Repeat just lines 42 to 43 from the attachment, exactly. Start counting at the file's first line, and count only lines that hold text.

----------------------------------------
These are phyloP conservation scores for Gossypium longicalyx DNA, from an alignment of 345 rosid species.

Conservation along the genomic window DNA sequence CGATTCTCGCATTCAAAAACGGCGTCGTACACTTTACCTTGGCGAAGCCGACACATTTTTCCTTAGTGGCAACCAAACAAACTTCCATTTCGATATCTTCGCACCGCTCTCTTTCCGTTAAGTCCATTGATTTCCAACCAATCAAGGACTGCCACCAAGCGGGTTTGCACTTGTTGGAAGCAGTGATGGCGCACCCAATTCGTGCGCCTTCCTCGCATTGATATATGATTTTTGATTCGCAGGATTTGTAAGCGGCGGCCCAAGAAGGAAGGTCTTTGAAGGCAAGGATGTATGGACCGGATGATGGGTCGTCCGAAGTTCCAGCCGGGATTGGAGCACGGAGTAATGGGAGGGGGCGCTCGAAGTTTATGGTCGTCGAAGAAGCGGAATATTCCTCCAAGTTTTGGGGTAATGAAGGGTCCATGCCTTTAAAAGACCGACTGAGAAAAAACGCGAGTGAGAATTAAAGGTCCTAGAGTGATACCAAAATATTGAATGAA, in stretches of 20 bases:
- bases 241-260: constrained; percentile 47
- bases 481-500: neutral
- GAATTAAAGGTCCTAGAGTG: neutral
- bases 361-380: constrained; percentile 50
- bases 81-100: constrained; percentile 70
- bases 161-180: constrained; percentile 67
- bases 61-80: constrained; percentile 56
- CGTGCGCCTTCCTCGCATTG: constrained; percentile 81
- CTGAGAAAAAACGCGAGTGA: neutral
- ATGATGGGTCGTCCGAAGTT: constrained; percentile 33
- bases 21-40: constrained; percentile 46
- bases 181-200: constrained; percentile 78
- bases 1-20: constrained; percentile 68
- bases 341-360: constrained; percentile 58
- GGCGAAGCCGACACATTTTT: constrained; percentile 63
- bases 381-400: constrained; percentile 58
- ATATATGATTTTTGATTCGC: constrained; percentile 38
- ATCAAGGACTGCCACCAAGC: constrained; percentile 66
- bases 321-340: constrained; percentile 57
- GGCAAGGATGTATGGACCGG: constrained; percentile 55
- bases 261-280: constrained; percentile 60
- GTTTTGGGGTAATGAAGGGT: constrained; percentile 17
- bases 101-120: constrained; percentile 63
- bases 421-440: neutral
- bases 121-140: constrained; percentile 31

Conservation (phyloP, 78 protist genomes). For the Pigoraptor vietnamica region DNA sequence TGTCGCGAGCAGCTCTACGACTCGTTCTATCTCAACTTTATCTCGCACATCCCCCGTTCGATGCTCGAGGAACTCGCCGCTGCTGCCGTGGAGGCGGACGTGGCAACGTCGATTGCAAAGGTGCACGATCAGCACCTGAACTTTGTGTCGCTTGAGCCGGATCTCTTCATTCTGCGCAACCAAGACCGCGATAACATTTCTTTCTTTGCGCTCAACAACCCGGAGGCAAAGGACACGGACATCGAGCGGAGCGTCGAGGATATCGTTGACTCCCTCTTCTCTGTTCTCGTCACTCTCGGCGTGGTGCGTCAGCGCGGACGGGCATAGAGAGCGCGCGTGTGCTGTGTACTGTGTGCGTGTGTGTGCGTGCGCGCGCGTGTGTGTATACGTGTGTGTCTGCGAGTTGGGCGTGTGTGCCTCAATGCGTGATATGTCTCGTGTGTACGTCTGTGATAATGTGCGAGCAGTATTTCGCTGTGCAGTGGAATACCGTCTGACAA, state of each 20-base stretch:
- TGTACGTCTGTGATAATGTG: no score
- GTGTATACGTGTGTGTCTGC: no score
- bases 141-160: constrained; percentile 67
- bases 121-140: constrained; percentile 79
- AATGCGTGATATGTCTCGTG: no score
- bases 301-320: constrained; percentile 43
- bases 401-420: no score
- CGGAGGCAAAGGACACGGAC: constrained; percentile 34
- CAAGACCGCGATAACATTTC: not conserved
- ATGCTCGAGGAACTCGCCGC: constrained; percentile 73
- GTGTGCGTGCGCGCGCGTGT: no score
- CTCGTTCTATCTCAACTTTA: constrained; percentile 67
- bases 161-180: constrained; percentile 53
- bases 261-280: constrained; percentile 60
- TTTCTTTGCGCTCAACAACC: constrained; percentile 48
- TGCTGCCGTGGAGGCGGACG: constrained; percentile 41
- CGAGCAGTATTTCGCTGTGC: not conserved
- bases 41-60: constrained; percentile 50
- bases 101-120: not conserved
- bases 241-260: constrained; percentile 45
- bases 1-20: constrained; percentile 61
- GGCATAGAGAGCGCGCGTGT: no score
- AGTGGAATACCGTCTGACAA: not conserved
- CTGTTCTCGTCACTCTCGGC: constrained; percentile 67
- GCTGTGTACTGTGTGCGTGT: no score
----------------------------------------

- bases 261-280: constrained; percentile 60
- TTTCTTTGCGCTCAACAACC: constrained; percentile 48